Abstract. As COVID-19 continues to spread, a variety of COVID-19 tracking apps (CTAs) have been introduced to help contain the pandemic. Deployment of this technology poses serious challenges of effectiveness, technological problems and risks to privacy and equity. The ethical use of CTAs depends heavily on the protection of voluntariness. Voluntary use of CTAs implies not only the absence of a legal obligation to employ the app but also the absence of more subtle forms of coercion such as enforced exclusion from certain social and work activities. The protection of individual rights to voluntary use can be enhanced through an ethics by design approach in the development of CTAs that treat the introduction of CTAs for what it is: a complete novelty that is being tested for the first time in democracies.
Paruzel-Czachura, M., Baran, L., & Spendel, Z. (2020). Publish or be ethical? Publishing pressure and scientific misconduct in research. Research Ethics. https://doi.org/10.1177/1747016120980562
The paper reports two studies exploring the relationship between scholars’ self-reported publication pressure and their self-reported scientific misconduct in research. In Study 1 the participants (N = 423) were scholars representing various disciplines from one big university in Poland. In Study 2 the participants (N = 31) were exclusively members of the management, such as dean, director, etc. from the same university. In Study 1 the most common reported form of scientific misconduct was honorary authorship. The majority of researchers (71%) reported that they had not violated ethical standards in the past; 3% admitted to scientific misconduct; 51% reported being were aware of colleagues’ scientific misconduct. A small positive correlation between perceived publication pressure and intention to engage in scientific misconduct in the future was found. In Study 2 more than half of the management (52%) reported being aware of researchers’ dishonest practices, the most frequent one of these being honorary authorship. As many as 71% of the participants report observing publication pressure in their subordinates. The primary conclusions are: (1) most scholars are convinced of their morality and predict that they will behave morally in the future; (2) scientific misconduct, particularly minor offenses such as honorary authorship, is frequently observed both by researchers (particularly in their colleagues) and by their managers; (3) researchers experiencing publication pressure report a willingness to engage in scientific misconduct in the future.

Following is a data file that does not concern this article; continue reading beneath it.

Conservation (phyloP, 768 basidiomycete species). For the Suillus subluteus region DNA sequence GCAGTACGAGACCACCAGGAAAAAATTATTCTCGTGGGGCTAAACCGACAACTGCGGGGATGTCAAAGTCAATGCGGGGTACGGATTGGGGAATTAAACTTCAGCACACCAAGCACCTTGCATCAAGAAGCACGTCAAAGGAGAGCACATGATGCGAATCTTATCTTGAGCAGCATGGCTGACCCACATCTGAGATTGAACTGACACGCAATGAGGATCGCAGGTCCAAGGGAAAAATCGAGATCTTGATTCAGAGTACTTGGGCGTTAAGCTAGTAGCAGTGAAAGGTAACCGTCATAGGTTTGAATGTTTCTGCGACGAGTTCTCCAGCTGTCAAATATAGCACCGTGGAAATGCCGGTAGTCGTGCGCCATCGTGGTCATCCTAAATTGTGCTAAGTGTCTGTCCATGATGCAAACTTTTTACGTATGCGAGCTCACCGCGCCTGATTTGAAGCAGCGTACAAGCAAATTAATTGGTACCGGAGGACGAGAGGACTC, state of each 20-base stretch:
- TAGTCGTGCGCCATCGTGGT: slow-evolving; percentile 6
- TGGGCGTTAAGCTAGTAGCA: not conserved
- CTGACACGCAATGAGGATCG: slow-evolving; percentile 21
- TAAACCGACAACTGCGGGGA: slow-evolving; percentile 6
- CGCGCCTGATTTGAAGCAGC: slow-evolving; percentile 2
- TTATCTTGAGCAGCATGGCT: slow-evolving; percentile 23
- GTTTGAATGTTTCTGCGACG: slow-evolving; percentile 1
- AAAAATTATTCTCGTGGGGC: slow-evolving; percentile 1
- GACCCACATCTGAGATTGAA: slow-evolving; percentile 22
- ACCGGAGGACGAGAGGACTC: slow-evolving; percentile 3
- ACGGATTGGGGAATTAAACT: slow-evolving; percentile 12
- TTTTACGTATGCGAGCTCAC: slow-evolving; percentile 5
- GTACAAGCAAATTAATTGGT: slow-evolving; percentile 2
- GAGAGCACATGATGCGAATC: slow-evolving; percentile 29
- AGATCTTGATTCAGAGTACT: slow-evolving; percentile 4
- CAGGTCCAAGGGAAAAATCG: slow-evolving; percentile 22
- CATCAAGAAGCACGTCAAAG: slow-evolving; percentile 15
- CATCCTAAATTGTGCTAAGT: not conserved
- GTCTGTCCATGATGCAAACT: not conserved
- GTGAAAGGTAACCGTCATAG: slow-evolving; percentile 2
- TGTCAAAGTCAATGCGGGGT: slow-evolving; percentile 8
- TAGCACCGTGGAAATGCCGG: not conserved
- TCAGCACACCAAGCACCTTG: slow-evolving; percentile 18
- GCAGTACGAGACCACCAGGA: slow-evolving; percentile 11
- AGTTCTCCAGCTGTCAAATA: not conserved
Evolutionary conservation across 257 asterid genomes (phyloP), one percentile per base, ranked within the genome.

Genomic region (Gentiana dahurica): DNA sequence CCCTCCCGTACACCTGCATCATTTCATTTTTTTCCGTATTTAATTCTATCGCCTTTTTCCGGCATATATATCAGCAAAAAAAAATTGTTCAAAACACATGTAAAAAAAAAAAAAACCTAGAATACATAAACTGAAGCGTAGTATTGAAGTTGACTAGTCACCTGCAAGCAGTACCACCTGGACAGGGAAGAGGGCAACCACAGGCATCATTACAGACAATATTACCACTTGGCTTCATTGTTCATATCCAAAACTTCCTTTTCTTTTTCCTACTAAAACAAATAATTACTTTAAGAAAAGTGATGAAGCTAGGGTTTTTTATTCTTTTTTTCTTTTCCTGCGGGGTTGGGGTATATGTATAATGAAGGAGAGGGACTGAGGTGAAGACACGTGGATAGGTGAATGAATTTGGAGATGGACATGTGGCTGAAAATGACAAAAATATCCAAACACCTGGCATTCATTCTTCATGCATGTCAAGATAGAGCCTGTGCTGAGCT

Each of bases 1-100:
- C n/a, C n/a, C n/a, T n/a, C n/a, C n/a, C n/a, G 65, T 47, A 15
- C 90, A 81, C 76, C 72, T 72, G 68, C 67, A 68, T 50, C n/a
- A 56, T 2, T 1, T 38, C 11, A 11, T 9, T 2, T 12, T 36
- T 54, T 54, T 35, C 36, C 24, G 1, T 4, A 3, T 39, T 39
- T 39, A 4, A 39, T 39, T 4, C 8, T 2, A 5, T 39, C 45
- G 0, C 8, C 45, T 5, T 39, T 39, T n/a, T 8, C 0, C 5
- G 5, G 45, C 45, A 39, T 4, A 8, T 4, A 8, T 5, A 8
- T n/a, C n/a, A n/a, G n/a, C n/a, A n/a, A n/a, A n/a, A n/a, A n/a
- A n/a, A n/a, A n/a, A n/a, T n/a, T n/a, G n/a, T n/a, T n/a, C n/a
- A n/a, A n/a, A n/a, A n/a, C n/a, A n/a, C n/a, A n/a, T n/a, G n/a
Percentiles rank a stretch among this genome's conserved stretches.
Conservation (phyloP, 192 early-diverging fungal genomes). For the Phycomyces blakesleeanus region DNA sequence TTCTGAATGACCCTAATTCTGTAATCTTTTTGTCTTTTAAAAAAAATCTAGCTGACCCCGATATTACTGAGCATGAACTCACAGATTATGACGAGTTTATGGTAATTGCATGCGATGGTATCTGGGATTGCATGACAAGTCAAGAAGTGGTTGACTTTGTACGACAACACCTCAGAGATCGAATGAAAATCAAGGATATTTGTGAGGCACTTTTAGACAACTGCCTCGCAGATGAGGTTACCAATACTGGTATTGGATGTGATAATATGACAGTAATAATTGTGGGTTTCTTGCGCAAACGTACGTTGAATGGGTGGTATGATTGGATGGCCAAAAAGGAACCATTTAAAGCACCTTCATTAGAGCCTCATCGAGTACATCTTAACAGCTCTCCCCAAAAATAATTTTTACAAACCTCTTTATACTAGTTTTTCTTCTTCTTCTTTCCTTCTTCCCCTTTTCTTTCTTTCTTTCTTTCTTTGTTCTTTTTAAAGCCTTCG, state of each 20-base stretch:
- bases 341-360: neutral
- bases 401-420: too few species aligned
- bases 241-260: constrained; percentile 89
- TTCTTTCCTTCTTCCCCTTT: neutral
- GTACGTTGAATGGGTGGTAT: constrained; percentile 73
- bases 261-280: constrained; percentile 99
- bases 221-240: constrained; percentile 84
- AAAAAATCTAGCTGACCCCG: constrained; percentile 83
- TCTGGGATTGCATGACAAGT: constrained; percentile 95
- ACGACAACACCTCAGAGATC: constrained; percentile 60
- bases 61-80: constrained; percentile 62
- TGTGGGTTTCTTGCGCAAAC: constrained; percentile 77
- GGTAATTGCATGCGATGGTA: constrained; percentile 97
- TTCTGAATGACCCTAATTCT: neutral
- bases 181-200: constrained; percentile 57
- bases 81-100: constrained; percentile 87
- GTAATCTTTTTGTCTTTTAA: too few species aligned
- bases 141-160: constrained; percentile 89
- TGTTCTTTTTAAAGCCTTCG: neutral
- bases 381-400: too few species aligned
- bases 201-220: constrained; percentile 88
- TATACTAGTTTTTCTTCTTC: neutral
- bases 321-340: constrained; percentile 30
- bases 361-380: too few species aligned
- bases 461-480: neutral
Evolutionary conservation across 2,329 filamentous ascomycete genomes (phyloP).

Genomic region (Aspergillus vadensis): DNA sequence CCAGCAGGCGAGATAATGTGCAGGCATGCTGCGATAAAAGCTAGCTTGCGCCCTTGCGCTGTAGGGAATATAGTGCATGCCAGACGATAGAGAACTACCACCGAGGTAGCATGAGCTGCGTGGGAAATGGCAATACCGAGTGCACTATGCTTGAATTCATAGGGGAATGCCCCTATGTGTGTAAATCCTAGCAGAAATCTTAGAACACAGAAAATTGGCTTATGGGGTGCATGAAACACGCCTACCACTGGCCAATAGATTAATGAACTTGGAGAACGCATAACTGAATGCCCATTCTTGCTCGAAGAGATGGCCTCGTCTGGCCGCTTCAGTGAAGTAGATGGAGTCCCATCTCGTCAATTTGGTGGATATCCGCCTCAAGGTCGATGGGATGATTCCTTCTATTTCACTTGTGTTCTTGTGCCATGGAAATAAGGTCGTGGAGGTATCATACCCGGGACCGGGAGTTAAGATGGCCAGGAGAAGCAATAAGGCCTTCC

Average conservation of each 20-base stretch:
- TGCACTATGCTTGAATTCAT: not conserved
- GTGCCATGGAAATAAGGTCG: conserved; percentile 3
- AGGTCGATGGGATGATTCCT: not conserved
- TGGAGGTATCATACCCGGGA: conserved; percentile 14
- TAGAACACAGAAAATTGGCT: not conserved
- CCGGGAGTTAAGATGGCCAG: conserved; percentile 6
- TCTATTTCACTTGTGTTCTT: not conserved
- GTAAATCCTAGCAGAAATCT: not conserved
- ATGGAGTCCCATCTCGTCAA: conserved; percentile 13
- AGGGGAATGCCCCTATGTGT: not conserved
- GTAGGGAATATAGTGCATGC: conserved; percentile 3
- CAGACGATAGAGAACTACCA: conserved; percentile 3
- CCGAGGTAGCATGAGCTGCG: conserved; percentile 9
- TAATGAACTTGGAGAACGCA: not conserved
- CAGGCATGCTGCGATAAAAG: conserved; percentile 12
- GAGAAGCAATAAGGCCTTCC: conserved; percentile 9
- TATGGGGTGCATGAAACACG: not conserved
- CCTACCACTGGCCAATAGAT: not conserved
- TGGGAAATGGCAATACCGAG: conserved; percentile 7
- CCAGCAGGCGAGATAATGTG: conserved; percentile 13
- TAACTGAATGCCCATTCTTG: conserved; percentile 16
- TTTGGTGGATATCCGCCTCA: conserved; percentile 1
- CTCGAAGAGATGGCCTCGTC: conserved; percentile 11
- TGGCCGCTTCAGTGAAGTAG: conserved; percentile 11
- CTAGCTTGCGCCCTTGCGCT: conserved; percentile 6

Sugiura, L., Wiles, R., & Pope, C. (2017). Ethical challenges in online research: Public/private perceptions. Research Ethics, 13(3–4), 184–199. https://doi.org/10.1177/1747016116650720
Abstract. With its wealth of readily and often publicly available information about Web users’ lives, the Web has created new opportunities for conducting online research. Although digital data are easily accessible, ethical guidelines are inconsistent about how researchers should use them. Some academics claim that traditional ethical principles are sufficient and applicable to online research. However, the Web poses new challenges that compel researchers to reconsider concerns of consent, privacy and anonymity. Based on doctoral research into the investigation of online medicine purchasing, this article presents a case study involving online forums, and reviews the existing ethical guidance surrounding the Web. The suggestion is that new ethical guidelines, particularly in relation to informed consent and participants’ own perceptions of what is public or private, are needed owing to the unique challenges of online research.
Taylor, J., & Pagliari, C. (2018). Mining social media data: How are research sponsors and researchers addressing the ethical challenges? Research Ethics, 14(2), 1–39. https://doi.org/10.1177/1747016117738559
Abstract. Data representing people’s behaviour, attitudes, feelings and relationships are increasingly being harvested from social media platforms and re-used for research purposes. This can be ethically problematic, even where such data exist in the public domain. We set out to explore how the academic community is addressing these challenges by analysing a national corpus of research ethics guidelines and published studies in one interdisciplinary research area.
Our findings point to a deficit in ethical guidance for research involving data extracted from social media. Given the growth of studies using these new forms of data, there is a pressing need to raise awareness of their ethical challenges and provide actionable recommendations for ethical research practice.